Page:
3. All I Ever Wanted

    Thank you, but "pretty"?
  4. The Letter

    Thank you for your reply. I don't think any of our leaders of today "would have the wisdom and courage to reveal the letter and its theme." And it's probably too early to hope for a George Washington, but, hopefully, not too late to hope for a Churchill. Best Wishes
  5. The Letter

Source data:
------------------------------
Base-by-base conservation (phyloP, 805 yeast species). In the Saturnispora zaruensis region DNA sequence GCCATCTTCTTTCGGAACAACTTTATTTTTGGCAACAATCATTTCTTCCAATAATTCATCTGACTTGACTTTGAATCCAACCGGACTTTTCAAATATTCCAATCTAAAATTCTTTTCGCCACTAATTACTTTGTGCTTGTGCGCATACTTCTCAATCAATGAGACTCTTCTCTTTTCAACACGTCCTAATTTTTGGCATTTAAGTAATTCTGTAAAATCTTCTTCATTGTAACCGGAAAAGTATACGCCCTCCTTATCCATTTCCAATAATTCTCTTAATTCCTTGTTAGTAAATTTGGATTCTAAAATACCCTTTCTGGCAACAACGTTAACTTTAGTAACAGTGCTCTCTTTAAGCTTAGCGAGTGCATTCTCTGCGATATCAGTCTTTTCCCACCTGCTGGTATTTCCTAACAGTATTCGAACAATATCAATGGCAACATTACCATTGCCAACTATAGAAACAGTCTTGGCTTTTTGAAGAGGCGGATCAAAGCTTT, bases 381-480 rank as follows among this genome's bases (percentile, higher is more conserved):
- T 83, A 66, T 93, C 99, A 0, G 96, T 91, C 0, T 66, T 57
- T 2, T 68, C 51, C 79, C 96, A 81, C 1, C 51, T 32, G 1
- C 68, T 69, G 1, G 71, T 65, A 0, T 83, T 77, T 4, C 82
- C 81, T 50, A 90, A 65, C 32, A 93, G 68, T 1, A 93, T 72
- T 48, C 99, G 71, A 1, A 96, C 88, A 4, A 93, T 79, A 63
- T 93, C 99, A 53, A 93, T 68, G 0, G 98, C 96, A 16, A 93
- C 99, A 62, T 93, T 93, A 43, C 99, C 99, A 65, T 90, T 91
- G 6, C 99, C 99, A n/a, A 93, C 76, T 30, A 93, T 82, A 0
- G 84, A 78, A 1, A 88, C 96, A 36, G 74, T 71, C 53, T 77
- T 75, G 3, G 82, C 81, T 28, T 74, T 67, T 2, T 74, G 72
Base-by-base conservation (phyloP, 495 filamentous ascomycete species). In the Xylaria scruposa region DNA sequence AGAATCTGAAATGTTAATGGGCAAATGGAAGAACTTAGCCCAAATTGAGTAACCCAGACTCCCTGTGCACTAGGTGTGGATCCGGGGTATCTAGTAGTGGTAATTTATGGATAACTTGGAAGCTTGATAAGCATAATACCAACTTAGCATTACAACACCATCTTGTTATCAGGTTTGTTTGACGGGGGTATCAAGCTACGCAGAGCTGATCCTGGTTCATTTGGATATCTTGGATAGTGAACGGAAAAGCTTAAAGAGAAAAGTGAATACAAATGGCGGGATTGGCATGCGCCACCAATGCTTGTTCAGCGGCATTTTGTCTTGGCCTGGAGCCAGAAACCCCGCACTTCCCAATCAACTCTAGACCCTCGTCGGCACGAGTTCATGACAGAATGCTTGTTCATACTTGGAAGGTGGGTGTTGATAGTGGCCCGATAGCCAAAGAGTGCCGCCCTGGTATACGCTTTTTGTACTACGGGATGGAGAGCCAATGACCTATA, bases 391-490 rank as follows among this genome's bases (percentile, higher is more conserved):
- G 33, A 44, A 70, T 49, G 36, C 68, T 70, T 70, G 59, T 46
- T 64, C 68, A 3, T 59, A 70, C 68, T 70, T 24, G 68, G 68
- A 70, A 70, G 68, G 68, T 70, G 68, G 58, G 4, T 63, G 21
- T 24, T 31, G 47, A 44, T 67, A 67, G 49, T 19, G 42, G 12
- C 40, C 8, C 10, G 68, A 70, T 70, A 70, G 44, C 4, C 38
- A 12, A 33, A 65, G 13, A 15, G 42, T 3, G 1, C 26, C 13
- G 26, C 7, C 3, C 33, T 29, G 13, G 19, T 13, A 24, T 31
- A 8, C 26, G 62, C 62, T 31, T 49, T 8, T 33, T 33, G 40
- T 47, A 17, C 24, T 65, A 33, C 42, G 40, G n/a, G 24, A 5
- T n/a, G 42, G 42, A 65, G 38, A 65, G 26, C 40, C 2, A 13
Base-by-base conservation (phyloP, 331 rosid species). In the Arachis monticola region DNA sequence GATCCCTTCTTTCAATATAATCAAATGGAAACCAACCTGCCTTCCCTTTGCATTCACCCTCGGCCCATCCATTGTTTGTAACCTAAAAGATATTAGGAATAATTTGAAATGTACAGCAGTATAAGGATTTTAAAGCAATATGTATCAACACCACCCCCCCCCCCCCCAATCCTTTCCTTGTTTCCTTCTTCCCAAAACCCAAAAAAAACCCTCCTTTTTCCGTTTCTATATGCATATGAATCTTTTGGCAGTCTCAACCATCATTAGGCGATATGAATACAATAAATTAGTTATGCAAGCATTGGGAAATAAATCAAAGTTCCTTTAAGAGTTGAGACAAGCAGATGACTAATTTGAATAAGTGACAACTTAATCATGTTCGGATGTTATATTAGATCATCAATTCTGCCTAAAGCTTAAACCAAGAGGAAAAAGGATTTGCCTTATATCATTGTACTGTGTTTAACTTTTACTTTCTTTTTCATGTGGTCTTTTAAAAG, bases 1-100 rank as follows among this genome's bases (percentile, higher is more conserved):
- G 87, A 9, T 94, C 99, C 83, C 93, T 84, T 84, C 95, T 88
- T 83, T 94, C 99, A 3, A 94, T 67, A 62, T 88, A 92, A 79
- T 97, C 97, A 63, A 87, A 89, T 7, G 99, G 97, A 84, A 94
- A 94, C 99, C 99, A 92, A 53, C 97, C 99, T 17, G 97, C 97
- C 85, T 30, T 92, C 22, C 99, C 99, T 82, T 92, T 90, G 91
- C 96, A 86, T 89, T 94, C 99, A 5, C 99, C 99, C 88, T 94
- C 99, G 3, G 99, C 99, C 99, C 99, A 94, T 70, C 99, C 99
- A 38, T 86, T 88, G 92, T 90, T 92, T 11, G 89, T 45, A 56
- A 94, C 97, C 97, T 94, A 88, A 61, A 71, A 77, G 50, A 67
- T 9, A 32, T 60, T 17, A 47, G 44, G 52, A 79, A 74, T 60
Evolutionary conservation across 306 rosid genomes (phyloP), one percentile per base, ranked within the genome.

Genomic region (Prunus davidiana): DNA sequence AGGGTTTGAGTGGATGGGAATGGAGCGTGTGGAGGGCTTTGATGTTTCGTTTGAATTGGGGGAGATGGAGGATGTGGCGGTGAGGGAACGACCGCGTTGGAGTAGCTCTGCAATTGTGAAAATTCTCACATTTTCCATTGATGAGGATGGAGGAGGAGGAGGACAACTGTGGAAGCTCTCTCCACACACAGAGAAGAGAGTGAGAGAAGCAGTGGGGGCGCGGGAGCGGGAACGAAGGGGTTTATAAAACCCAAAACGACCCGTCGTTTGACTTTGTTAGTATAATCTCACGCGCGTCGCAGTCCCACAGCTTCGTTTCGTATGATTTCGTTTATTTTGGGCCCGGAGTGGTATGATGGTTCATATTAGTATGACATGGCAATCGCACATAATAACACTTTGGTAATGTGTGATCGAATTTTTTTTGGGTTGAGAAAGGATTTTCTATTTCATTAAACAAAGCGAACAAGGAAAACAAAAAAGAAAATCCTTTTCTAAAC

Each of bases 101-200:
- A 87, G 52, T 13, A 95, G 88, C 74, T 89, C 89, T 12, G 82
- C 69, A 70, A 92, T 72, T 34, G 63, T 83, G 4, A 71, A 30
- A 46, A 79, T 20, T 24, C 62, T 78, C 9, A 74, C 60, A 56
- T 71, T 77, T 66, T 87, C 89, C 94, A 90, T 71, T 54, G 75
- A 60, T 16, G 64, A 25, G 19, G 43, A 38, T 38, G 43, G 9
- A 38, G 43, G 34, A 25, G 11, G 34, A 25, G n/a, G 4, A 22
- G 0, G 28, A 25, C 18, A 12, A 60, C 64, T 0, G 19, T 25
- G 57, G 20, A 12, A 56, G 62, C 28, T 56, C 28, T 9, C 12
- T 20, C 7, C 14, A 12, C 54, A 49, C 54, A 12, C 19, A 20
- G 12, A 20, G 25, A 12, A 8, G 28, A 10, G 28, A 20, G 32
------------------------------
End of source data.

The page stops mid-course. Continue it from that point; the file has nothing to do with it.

"Ladies and gentlemen: The President of The United States." The President stepped up to the podium and looked out over a sea of reporters from every country on earth. His message would be broadcast via radio and television around the world. While the content of the President's speech had not been leaked, its importance had. Reporters with contacts in very high places had heard comments like “You won't believe it,” “I don't understand it,” “It's not possible,” “It shouldn’t be made public.” The President raised his hands in a motion that asked for silence. He began, "Ladies and gentlemen, I am here today to bring you a message of crucial importance to the future of our civilization. But first, a few facts. As you are all aware, a few years ago we launched a series of NEATs – Near Earth Asteroids Telescopes.” “Oh, my God!” was the horrified reaction from the crowd. The President held up his hands: "No, we have not discovered any life threatening asteroids on a collision course with earth." He paused, and hesitated slightly as if his next sentence was not part of his prepared text. “What we have discovered is a warning of a danger greater than almost any asteroid could threaten. Let me continue. Two years ago we discovered what was first thought to be a very small asteroid. Further investigation determined that it was, in fact, an artificial satellite. We checked all records and databases around the world in an effort to determine its origin. We found no such record. Exhaustive efforts turned up nothing. Either the record of its launch had been lost, or the satellite was of alien origin. “Six months ago I authorized a mission to retrieve the satellite. “For the past three months we have been studying its contents. We have discovered, ladies and gentlemen, that this satellite was launched almost one million years ago. We know its launch date and its exact place of origin. We know that the civilization that launched it was a little more advanced, technologically speaking, than our own. But there is little to be learned from this satellite in the way of technological advancements. The elements used in its construction are the same. There are a few alloys that appear to be stronger and lighter than what we currently produce, but nothing beyond our capability. “The crucial importance of this satellite is in a letter and a map placed inside the satellite. The letter is in another language, but its author, anticipating that its reader would not speak his language, provided a legend for easy translation. The letter has been translated into twenty-nine different languages and will now be broadcast simultaneously around the world. On the large screen behind me, you will see its English translation appear as I read it aloud for our radio audience." The letter rose from the bottom of the giant screen as the President read: "Greetings from another civilization: “Since you have recovered this deep space probe, you are obviously an advanced technological society. You must have discovered certain principles – principles that any rational being, anywhere in the universe, must discover in order to become a technological society. You must have discovered that reality is an absolute, that it exists, that it exists without contradiction, and that it exists independent of the mind. You must have discovered that the survival of a rational being depends on the non- contradictory identification of the facts of reality – that survival depends on reason! You must have had an age of reason, and enlightenment. And you discovered how to reshape your world for your own comfort and pleasure – you had an Industrial Revolution! “My world too made these discoveries and rose to these achievements. But my world is doomed. “In my world there are no principles. The first principle we abandoned was the concept of an objective reality – that reality exists independent of the mind. We are taught that reality is subjective – no, very subjective – that it’s a product of our imagination, and everyone's contradictory view of reality is just as valid as any other – forgetting the fact that imagination requires a thing to imagine. We ignore reality – and reality will wipe us out. We have abandoned reason. Reason is the non-contradictory identification of the facts of reality. But since we have abandoned the concept of an objective reality, reason is not possible. Without reason, understanding, purpose, or any meaning in their lives, the vast majority of our species has turned to faith – a belief, without a single fact of reality to support it. Well, God help us! There is, now, an open attack on the Industrial Revolution: we are taught that we must consume less – not that we should create more; we are taught that our ancestral savages had an idyllic life; we are taught that every life form on our planet has a right to exist – except our own. “Our culture is doomed to return to savagery, where reality is feared instead of understood – because we have given up our means of understanding – reason. I'm not sure I fully understand the reason for being unreasonable. Perhaps, it's that no one with enough influence has risen to say – ‘You can't get away with it!' “I am the chief engineer of this deep space probe and, as such, have had little influence on the direction of my culture. Perhaps, if this letter is made known, I will have some influence on yours." As the last piece of text rose from the bottom of the screen, one could see what appeared to be the beginnings of a map. "Ladies and gentlemen," the President said, "as I have said, we know this satellite's launch date and its exact place of origin. This satellite takes two hundred and forty-seven years to orbit our sun and, according to the orbital counter on board, has made four thousand and nine orbits. And, as you can now see on the map behind me, was launched from the east coast of Africa.” All rights reserved. Reproduction in whole or in part is prohibited.